I often feel like going outside when I get this feeling. The world is huge, and its forces are powerful. Too powerful to comprehend, let alone control. And sometimes it feels like it’s crashing over me. Like circumstance has taken the oars from my hands and I’m left to crash against the black rocks of sadness. And nature helps. I’m not sure why. Maybe it’s because nature is uniquely ever-changing. And in that way it can be uniquely terrifying. We can look at Herman Melville’s Moby Dick where nature’s uncertainty is demonic and crushing, symbolized as a killer whale, always avoiding capture. Or we can look at Albert Camus, who said the world is absurd, unable to ever be understood or tamed, and trying too is our biggest fault. That we must rebel against it, or it’ll be the cause of much dread.

But at some point, I think the idea that the world is uncaring isn’t necessarily true. We are always interdependent with the world. We are made out of the earth, always grounded to it, dependent on it. But we also give the earth meaning and purpose. Without us, the world would be nothing more than Mars or Saturn. And we have changed it, and it has changed us. It has shaped all of us fundamentally. We don’t exist independent of the seasons, of time, of the earth, of history. We are nature, and we need not be indifferent to ourselves, to others, or to the world at large. This is our home. And everyone is a part of our family.

But that idea that haunted Melville and Camus really comforts me. Like Mary Oliver, I like the fact that the world marches on without me, that our planet will continue to orbit the sun, that the tides will continue to crash, and the plants will continue a cycle of life-death-rebirth. I like the perspective it provides. Of course, there’s the reassuring feeling that my problems are both incredibly valid and reasonable, yet also somewhat insignificant when it comes to the rest of the world. It’s also reassuring to realize that malicious forces aren’t to do with my problems. Unlike what I’ve dealt with for so many years, these friends leaving isn’t because they don’t like me. They’re just moving with time, following the creek in the woods leading them to happy and prosperous lakes. It’s also important in realizing how everyone struggles with time unfolding precariously, with temperamental weather. And with it comes a reminder that these bonds are enduring, that these friendships are strong, and these people actually care about me. And the feeling that these relationships aren’t over, even if they’re moving to Seattle, and in a year I could be in Chicago. As Johnny Cash puts it, “We’ll meet again. I don’t know where, and I don’t know when. But I know we’ll meet again, some sunny day.”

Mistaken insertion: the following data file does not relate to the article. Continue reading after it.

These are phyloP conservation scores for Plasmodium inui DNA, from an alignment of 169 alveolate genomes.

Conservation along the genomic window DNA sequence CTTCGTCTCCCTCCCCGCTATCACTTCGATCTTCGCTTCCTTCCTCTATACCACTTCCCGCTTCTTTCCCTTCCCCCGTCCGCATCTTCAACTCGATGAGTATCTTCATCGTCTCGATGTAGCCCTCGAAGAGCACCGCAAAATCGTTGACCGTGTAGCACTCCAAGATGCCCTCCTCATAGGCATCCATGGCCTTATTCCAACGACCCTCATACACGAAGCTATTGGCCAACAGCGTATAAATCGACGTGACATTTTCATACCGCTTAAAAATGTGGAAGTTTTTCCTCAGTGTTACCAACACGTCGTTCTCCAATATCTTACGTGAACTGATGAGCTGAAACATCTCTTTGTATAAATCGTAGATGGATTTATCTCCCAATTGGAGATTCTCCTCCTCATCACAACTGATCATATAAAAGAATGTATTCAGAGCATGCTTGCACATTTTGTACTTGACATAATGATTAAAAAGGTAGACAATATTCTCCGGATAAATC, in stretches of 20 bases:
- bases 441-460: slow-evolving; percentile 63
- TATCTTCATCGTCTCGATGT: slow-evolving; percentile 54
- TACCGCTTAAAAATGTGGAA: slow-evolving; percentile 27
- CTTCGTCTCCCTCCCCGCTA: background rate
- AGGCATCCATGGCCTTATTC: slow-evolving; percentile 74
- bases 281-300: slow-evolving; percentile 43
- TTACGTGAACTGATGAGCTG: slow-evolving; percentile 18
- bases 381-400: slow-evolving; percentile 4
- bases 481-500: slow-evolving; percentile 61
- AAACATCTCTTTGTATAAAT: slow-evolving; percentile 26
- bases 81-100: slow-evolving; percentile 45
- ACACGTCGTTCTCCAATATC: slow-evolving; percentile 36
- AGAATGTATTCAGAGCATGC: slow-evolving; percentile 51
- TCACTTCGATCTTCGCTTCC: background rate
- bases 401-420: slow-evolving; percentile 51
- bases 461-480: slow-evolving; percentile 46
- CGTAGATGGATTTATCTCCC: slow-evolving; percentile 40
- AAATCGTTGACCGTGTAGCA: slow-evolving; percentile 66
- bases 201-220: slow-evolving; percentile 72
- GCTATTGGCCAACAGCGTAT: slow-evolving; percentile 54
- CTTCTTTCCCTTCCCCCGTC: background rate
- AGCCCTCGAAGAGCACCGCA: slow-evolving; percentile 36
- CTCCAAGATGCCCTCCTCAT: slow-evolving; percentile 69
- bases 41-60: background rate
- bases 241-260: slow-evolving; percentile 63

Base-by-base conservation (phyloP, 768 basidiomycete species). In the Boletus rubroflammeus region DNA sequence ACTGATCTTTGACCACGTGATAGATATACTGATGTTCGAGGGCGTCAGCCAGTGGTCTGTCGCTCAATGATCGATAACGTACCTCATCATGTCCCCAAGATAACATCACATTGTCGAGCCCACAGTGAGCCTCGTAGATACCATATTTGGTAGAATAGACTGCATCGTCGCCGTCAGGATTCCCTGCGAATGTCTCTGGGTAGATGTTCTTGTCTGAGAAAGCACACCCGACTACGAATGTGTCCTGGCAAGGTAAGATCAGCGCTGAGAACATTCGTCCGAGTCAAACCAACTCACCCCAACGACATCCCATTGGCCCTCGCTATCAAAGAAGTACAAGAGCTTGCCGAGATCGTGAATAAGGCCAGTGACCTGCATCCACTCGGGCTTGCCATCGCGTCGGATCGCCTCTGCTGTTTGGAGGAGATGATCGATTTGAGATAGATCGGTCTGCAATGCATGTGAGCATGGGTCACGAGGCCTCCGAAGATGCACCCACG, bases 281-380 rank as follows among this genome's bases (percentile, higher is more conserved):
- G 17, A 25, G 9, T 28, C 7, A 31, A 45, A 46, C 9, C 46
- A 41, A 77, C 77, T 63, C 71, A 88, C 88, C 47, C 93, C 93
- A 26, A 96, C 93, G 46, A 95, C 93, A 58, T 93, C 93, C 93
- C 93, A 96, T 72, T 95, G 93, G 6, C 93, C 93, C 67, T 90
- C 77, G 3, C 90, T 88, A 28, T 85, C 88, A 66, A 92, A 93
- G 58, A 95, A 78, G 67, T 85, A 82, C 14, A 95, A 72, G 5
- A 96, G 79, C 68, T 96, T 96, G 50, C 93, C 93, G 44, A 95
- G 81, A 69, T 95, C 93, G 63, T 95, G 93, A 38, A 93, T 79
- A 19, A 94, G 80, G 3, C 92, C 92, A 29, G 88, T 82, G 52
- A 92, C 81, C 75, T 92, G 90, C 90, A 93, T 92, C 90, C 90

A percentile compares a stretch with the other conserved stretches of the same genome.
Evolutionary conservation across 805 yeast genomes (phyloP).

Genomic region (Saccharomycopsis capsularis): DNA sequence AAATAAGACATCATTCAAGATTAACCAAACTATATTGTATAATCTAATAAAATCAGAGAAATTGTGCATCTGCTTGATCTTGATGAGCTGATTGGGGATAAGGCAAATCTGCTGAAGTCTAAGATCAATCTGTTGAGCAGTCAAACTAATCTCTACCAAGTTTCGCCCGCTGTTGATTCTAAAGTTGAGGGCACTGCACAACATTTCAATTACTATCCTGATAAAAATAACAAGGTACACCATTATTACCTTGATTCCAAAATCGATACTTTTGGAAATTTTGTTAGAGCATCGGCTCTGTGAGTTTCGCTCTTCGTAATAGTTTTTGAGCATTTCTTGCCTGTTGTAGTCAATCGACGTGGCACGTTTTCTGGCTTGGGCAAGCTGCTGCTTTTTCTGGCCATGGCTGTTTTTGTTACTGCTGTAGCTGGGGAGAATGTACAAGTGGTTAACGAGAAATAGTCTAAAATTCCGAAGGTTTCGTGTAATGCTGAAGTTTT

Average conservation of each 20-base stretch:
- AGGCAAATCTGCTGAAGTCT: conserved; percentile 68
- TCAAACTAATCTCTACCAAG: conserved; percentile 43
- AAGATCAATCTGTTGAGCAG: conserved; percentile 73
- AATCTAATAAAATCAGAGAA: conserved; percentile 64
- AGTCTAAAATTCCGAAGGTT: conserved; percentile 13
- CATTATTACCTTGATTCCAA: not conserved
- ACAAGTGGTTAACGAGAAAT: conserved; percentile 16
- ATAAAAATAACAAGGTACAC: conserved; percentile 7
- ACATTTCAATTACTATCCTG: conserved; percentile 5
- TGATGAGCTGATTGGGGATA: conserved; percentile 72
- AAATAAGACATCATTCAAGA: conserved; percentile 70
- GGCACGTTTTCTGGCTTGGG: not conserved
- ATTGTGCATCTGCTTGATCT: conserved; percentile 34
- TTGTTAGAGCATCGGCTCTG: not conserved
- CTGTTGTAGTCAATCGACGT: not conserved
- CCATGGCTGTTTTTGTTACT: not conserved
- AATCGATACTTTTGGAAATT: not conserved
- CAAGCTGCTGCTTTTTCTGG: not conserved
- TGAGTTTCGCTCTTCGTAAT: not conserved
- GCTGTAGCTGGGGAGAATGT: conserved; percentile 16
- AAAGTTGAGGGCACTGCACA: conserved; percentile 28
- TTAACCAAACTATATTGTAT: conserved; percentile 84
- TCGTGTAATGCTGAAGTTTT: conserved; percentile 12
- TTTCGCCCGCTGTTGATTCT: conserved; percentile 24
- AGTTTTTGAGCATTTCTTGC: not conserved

I look up. I can see my favorite walking place. Back where my grandparents live. Where the trees are green, the grass is long, and the air is pungent with moist dew. Where the cool, dry breeze of the mountain mixes with the rain. I step with my big, clumsy feet in my big, clumsy boots, and I hear the crunch of branches and brush of grass against my jeans. Suddenly, I feel unbelievably connected to the world. To the planet, to the creeks, to the lakes, and, most of all, to all the people in the world. I remember just why I keep living.  As John Green says, “Humans are nothing if not wildly, utterly, dependent.” And like the ocean says, in it’s lovely voice, “we have work to do”.